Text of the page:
Communities

The Medieval Weapon With Staying Power

by Mark Hay

November 4, 2014

Back in July, the police force of Chengdu, China released a series of posters calling for young people to apply for positions from traffic cop to SWAT team member. The posters sparked a frenzy of amused-to-concerned coverage online, because rather than going for the uninspired smiling face and trite slogan, the Chengdu police opted for sleek, studio-quality action-movie posters—like a less hokey, grittier reboot of your average overproduced U.S. Marines ad.

But a few commentators did a spit-take when they noticed that the model police were not only striking dashing poses, some were also toting crossbows. Perceived as a brutal weapon pulled from the medieval era, or at best backwoods hunting or The Walking Dead, the photos inspired some confusion and hand-wringing as to whether this was just a cultural photo-op or a sign of some tactical cruelty among local Chinese cops. In truth, it was neither. Although they seem brutal and anachronistic, crossbows still have life-saving value—so much so that it’s not just the Chinese who use them in active duty, but a whole slew of nations including, from time to time, the U.S. Military.

Crossbow firing mechanism from China's Warring States Period. Photo by Gary Lee Todd

Still, it’s easy to see where the idea that this might have been a bit of cultural image-smithing could come in. The crossbow was, after all, first developed in China at least as early as 400 B.C. and probably played a role in the unification of the nation under Qin Shi Huang. The mechanized force of the crossbow, though slower to load and fire for a skilled archer than a plain bow, gained it a foothold as a devastating weapon in medieval Europe. But that’s where, many assumed, the world left crossbows, as gunpowder largely made them obsolete. Given the association between “medieval” and force—undue and cruel—seeing such a medieval weapon on the modern battlefield seemed odd and troubling to many.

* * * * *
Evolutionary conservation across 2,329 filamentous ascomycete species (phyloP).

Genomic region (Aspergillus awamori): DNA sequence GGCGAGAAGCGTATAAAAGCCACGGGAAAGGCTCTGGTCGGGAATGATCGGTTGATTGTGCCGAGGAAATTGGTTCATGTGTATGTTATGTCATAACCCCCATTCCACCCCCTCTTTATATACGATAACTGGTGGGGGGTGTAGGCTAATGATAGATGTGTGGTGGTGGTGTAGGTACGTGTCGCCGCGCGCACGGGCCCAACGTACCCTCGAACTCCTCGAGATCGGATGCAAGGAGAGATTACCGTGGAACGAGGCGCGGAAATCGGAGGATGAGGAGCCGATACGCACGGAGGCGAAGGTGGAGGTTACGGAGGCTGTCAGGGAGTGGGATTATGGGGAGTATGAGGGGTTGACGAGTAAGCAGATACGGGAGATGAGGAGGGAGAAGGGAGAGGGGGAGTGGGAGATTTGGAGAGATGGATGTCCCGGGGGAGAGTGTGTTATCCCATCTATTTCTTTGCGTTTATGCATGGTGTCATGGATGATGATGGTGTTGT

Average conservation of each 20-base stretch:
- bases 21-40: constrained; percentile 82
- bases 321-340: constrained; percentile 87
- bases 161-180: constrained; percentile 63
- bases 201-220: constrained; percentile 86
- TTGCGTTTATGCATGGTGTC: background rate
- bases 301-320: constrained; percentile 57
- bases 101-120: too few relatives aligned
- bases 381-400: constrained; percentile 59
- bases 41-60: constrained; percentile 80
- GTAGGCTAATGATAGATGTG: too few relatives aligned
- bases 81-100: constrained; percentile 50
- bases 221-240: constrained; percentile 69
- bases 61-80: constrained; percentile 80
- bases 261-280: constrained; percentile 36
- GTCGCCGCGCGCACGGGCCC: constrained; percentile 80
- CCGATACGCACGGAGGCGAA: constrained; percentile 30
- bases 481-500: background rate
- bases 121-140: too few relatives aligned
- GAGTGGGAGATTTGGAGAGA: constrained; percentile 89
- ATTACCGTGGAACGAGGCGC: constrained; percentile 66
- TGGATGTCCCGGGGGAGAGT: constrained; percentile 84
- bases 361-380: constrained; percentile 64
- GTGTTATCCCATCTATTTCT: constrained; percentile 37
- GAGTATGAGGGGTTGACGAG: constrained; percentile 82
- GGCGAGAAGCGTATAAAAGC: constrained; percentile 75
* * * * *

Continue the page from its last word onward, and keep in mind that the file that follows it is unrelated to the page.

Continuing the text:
Yet it turns out that crossbows still have a host of unique, even life-saving, tactical capabilities that keep them in the modern rotation. At range, crossbows firing metal bolts have enough force to punch through a brick wall, making mincemeat of armored assailants. And they do so as or more silently than a stealth rifle, but with none of the recoil or muzzle flash. Given their low probability of impact detonation, they’ve become a preferred weapon for neutralizing not just armed, but explosive-laden aggressors (like suicide bombers) without endangering the surrounding environs. It’s in tactical situations like this that we’ve actually seen crossbows employed in 2008 during Chinese training drills in the Ningxia Hui Autonomous Region and in practice in Xinjiang in 2009. It’s also why, last year, China sought (in what seemed like a strange move out of context) to track down and interrogate all illegal crossbow owners in the nation.

Leonardo da Vinci's design for a gigantic crossbow

Militaries around the world, including those in Brazil, Greece, India, Serbia, and Turkey, have all recognized the utility of these lightweight, accurate, and collapsible weapons in the modern era. In Peru and the United States, units have also figured out how to use the devices to launch zip-line bases and fire grappling hooks.

None of this is to say that it’s great to see China using crossbows. All weapons, as devices made to kill or maim, are of suspect value in the grand moral scheme of things. But given their tactical advantages in stealth, bomber disarmament, and terrain management, crossbows may just have the power to do some limited good or at least mitigate some of the damage that other weapons would do. At the very least, they’re not some cruel and unusual throwback to a bygone era.

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The Medieval Weapon With Staying Power